Introduction Chapter 13
Chapter 13 restructures overwhelming debt into a repayment plan lasting three to five years and lets you keep assets like your home.
Chapter 13 bankruptcy lets overwhelmed consumers restructure their debts under the protection of a federal court, setting up a repayment period of three to five years.
This is also called “wage earners” bankruptcy, because you must have a regular income to qualify. The goal is to resolve some debts and get current on secured loans — those with collateral, such as a home or car.
Chapter 13 bankruptcy takes longer than the other common form of consumer bankruptcy, Chapter 7, but it’s a better option if you have assets you want to hold onto and you could repay some or all of your debt if it were restructured.
To qualify for Chapter 13 bankruptcy:
You must have regular income
Your unsecured debt cannot exceed $394,725, and your secured debt cannot exceed $1,184,200
You must be current on tax filings
You cannot have filed for Chapter 13 in the past two years or Chapter 7 in the past four years
You cannot have filed a bankruptcy petition (Chapter 7 or 13) in the previous 180 days that was dismissed for certain reasons, such as failing to appear in court or comply with court orders
Is Chapter 13 bankruptcy right for you?
Consider bankruptcy if your problem debts total more than half your annual income or would take five years or more to pay off even if you took extreme measures. Chapter 13 may be your best bankruptcy route if:
You want to keep certain assets or you’re behind on your mortgage or car payments and want to make them up over time
Most of your debts are student loans, child support or other debts that either can’t be or are highly unlikely to be discharged under Chapter 7
You have a co-signer on an account in arrears. With Chapter 7, creditors are free to go after your co-signer even though you’re protected. If you file Chapter 13, you can arrange to pay off the co-signed debt in your repayment plan, protecting your co-signer.
Paying Off Debt, Personal Finance
Chapter 13 Bankruptcy stays on your credit reports for 7 years from the filing date. During this time you’ll find it harder to get credit. Even so, your credit scores start should start to recover.
Some debts can’t be erased in bankruptcy, such as recent taxes, child support and student loans. Bankruptcy still may be an option for you, though, if erasing other kinds of debt — credit cards, personal loans, medical bills — would free up enough money to pay the debts that can’t be erased.
Meet with a credit counselor from a nonprofit credit counseling agency and with a bankruptcy attorney. Both Initial Consultations should be free. These meetings will help you understand your circumstances and decide whether bankruptcy is the best route to get your finances back on track.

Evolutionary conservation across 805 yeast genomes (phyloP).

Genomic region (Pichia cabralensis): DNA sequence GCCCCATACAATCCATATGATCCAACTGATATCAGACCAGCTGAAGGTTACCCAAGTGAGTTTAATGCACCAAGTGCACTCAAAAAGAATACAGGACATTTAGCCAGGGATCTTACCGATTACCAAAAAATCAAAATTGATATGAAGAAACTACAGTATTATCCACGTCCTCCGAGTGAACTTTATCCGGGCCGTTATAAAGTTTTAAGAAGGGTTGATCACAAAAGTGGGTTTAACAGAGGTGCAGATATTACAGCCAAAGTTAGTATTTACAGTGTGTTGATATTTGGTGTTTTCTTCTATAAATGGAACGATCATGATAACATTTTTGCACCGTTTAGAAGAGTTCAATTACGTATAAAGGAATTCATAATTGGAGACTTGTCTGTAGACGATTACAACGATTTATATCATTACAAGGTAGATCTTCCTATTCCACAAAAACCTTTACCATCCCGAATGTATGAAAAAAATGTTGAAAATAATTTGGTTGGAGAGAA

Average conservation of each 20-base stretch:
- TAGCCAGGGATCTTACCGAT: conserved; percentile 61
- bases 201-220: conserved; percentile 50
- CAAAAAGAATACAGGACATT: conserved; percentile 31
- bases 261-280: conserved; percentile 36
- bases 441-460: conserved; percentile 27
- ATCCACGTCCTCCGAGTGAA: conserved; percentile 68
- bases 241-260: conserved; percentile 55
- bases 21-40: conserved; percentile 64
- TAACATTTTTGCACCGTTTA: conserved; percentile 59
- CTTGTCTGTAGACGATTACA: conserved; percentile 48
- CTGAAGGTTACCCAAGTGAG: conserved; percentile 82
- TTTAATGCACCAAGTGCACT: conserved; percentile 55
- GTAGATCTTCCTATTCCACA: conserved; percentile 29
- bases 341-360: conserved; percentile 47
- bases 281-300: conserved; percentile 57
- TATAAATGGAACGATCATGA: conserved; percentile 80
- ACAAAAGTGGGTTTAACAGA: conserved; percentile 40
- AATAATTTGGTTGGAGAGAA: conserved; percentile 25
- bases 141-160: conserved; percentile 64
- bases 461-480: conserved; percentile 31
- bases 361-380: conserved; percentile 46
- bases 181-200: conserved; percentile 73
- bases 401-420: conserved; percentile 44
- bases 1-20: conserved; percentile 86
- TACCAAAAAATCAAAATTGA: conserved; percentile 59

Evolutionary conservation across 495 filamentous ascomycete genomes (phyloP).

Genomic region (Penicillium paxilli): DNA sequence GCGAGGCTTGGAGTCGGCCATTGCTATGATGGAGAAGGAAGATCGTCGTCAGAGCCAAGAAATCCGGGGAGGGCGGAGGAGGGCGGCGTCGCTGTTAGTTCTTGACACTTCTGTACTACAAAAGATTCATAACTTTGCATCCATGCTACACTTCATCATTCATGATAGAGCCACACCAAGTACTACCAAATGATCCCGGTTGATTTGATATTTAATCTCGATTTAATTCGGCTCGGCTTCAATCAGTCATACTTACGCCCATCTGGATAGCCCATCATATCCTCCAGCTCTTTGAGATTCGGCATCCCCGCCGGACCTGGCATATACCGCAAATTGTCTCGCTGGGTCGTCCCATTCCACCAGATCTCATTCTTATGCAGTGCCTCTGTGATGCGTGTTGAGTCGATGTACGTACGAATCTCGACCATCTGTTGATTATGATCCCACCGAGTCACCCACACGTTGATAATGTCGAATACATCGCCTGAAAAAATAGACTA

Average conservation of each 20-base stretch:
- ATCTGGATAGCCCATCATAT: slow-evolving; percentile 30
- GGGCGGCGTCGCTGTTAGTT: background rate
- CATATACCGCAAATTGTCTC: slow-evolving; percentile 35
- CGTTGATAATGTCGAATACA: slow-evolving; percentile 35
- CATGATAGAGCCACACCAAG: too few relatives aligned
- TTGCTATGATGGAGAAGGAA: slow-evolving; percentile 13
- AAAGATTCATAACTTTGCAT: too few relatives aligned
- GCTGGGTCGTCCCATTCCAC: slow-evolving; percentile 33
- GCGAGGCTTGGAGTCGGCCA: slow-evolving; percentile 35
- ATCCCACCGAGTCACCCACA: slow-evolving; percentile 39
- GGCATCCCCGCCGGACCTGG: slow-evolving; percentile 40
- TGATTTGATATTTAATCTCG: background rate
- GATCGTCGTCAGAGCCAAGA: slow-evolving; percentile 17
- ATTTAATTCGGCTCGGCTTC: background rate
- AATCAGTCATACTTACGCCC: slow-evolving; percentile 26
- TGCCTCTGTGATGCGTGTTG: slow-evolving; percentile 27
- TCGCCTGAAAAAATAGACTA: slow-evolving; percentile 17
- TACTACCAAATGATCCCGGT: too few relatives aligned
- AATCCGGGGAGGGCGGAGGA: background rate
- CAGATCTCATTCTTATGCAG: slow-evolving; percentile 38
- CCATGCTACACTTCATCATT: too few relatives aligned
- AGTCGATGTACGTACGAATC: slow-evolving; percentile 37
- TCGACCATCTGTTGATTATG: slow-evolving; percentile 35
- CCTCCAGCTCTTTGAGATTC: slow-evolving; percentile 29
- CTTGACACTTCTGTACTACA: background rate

1. Credit counseling: Complete Pre-filing Bankruptcy counseling through a nonprofit credit counseling agency. Your counselor may help you draft a repayment plan.
2. Get an attorney: Hire a qualified bankruptcy attorney. Chapter 13 is very complex, and skipping a step or improperly filling out a form can lead to your case being thrown out or not having certain debts covered.
3. Fill out paperwork: Your attorney will help filling out the various needed forms. Ggather information on your whole financial picture, including debts, income, property and monthly expenses.
4. Submit bankruptcy petition: Also known as “filing” the bankruptcy, submitting the various forms kicks off the process. A bankruptcy trustee will be appointed. As soon as you file, you enter what’s called an “automatic stay,” which means that most attempts to collect on your debts must cease.
5. Submitting payment plan: Within 14 days of filing the petition, you must submit a proposed payment plan. You must start making payments on the plan within 30 days of filing the petition, even if it hasn’t been approved yet.
6. Meeting of creditors: Between 21 and 50 days after filing the petition, the trustee will host a meeting in which creditors can discuss any issues they have with you.
7. Confirmation hearing: No later than 45 days after the meeting of creditors, you, the trustee and creditors who wish to attend meet in court to confirm the payment plan.
8. Payment: Over three to five years, creditors are paid as agreed under the plan.
9. Debtor education course: Before the Chapter 13 bankruptcy is complete, you must complete a “debtor education course” from a nonprofit credit counseling agency.